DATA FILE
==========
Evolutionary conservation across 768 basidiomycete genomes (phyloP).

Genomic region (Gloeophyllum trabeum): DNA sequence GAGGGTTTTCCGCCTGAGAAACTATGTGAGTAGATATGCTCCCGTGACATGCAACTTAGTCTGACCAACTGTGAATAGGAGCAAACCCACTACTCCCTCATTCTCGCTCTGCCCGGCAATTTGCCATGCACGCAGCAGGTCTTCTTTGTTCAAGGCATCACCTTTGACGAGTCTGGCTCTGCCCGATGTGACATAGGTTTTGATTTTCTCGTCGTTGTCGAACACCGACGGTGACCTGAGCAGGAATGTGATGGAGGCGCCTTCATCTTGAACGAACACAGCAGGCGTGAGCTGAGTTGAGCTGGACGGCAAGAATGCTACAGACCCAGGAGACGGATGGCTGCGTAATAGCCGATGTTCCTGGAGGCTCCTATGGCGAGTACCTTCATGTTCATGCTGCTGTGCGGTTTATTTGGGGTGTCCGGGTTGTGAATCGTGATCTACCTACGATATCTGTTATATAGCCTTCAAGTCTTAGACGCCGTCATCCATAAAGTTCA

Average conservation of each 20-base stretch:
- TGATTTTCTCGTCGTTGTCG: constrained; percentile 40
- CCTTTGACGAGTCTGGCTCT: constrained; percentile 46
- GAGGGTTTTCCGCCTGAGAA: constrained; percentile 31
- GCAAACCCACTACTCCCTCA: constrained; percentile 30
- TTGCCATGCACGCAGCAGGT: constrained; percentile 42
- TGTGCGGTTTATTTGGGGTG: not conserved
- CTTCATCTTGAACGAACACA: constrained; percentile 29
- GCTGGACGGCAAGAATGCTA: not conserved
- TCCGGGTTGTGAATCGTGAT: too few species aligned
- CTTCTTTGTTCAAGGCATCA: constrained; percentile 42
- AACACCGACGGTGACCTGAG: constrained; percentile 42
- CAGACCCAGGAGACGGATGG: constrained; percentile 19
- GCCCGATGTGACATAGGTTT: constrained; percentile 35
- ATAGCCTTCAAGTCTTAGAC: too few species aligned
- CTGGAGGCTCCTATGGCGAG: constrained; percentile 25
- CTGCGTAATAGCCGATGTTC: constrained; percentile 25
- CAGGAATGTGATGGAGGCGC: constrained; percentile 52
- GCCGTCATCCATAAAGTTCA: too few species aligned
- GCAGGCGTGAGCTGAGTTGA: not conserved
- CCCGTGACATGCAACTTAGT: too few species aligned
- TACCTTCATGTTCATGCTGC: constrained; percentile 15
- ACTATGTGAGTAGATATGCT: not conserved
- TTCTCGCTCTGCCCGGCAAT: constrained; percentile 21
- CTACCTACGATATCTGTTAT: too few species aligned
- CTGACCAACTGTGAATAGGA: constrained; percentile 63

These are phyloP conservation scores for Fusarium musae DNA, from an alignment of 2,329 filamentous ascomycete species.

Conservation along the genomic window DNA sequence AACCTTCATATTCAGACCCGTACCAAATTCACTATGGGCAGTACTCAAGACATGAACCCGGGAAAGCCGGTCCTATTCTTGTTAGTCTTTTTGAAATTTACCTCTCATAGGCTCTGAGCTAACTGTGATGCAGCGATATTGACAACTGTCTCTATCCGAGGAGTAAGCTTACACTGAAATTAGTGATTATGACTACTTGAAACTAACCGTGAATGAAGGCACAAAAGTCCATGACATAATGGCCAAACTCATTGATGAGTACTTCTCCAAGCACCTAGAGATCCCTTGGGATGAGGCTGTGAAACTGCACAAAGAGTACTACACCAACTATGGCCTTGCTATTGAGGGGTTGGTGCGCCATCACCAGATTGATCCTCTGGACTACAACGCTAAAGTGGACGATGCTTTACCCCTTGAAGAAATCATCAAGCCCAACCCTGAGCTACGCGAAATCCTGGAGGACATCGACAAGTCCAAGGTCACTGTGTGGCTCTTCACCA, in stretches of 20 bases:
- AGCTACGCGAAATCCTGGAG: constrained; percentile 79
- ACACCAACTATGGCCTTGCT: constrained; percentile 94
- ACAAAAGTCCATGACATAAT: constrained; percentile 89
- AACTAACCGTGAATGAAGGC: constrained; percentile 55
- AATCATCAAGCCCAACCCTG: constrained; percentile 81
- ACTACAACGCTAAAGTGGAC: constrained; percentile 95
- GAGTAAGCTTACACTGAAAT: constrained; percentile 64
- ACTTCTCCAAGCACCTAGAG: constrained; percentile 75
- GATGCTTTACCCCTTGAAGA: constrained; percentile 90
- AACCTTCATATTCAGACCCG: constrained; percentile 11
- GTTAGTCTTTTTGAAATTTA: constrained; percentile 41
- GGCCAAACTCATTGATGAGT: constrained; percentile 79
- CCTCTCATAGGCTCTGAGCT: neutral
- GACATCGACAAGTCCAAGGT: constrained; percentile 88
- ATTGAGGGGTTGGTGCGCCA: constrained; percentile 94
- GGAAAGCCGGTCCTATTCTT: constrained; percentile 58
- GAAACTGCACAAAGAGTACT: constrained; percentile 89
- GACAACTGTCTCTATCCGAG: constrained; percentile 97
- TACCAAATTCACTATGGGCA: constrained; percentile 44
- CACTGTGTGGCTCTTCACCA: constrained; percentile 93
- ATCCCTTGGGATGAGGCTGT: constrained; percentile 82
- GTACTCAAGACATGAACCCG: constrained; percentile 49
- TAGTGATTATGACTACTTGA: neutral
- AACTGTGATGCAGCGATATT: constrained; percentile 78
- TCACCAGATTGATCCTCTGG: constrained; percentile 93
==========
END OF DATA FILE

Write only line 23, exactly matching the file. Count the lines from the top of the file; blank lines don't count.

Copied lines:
- CCCGTGACATGCAACTTAGT: too few species aligned